While in MacDowell Colony, New Hampshire, Chang met and became involved with the American screenwriter Ferdinand Reyher, a native of Philadelphia, Pennsylvania. During the time they were briefly apart in New York (Chang in New York City, Reyher in Saratoga), Chang wrote to Reyher that she was pregnant with his child. Reyher wrote back to propose. Although Chang did not receive the letter, she telephoned the following morning to inform Reyher she was arriving in Saratoga. Reyher had a chance to propose to her in person, but insisted that he did not want the child. Chang had an abortion shortly after. On August 14, 1956, the couple married in New York City. After the wedding, the couple moved back to New Hampshire. After suffering a series of strokes, Reyher eventually became paralyzed before his death on October 8, 1967.
On September 8, 1995, Chang was found dead in her apartment on Rochester Avenue in Westwood, Los Angeles, by her landlord. That she was found days after her death testifies to her seclusion. Her death certificate states that she died from cardiovascular disease. According to Chang’s will, she was cremated without any memorial services and her ashes were released into the Pacific Ocean.
Eileen Chang’s life in wartime Hong Kong and Shanghai laid bare in autobiographical novel
More than 20 years after she died alone in her Los Angeles apartment in 1995, Shanghai-born Eileen Chang has a cult following that started in Hong Kong and Taiwan, spread to the mainland and then the English-speaking world.
Chinese author Eileen Chang’s manuscript of bitter wartime love story with Japanese sympathiser goes on display after 40 years
Her international reputation is likely to be further cemented by the English-language publication of Little Reunions, which was written in 1976 and first hit shelves in Chinese in 2009. Translated masterfully by Jane Weizhen Pan and Martin Merz, it is published by New York Review Books, which also boasts other Chang works Love in a Fallen City and Naked Earth in its catalogue.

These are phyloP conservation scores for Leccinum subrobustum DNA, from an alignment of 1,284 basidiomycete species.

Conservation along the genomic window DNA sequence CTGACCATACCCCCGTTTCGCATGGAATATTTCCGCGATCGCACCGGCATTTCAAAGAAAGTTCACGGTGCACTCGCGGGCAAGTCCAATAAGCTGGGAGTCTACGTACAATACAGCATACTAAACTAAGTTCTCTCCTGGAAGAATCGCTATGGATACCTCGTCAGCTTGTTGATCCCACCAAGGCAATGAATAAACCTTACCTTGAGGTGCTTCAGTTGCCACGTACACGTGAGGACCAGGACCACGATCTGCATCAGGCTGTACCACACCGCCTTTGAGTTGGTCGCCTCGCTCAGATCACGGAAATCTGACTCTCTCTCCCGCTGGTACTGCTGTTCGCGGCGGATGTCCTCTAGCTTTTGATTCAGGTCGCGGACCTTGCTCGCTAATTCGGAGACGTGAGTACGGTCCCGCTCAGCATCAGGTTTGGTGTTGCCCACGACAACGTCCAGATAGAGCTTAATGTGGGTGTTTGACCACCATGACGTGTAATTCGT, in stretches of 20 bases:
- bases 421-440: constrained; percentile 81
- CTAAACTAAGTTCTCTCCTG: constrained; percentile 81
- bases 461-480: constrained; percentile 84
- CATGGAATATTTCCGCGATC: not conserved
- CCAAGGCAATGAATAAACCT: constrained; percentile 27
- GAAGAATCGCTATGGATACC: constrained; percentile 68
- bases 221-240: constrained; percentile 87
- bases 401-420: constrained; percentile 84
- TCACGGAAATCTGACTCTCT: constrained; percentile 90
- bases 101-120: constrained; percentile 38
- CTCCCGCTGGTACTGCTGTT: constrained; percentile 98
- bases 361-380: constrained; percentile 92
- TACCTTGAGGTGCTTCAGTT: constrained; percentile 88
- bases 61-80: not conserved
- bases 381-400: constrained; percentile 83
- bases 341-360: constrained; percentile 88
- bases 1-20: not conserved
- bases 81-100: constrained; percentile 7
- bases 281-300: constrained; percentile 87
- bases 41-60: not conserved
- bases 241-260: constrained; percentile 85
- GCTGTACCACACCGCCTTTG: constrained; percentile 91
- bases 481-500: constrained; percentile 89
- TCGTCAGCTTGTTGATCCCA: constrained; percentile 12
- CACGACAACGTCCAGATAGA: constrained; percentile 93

Little Reunions is Chang’s most autobiographical work, and probably the best for interpreting how she viewed her own life. Julie Sheng, the novel’s heroine, is more than loosely based on Chang and the upheavals she experienced before leaving her home in Hong Kong for the United States in 1955.
Like Chang herself, Julie is born into a complicated family in Shanghai and struggles with the social and moral implications of China’s transition from imperial rule to modernity. Also like Chang, Julie goes to study in Hong Kong, but her life there is disrupted by the Japanese invasion in 1941.
Growing up in 1930s Shanghai: Hongkonger’s memoir of soirees, school days, a shooting and some Black Swans
Although only the first two chapters of the novel are set in Hong Kong, they offer a remarkable glimpse of life in the city at that time. Not only are we offered vivid descriptions of bombings and the difficulties of the occupation, but we also learn that mainlanders were already facing sidelong glances when they spoke Mandarin in public. And the scenes set at the old Repulse Bay Hotel will make many readers ache for that landmark, demolished in 1982.
Despite the war, Chang’s Hong Kong is a cosmopolitan place where greater freedom, when compared with the mainland’s stifling morality and intellectual constraints, allows free-thinking individuals to blossom.
Again like Chang, Julie returns to Shanghai, with the war raging across China, and lives through the Japanese defeat, the civil war and the Communist takeover. Julie’s reactions to these momentous events closely follow those of the writer, as does Julie’s growing estrangement from her family, her complicated love life and her budding career as a writer.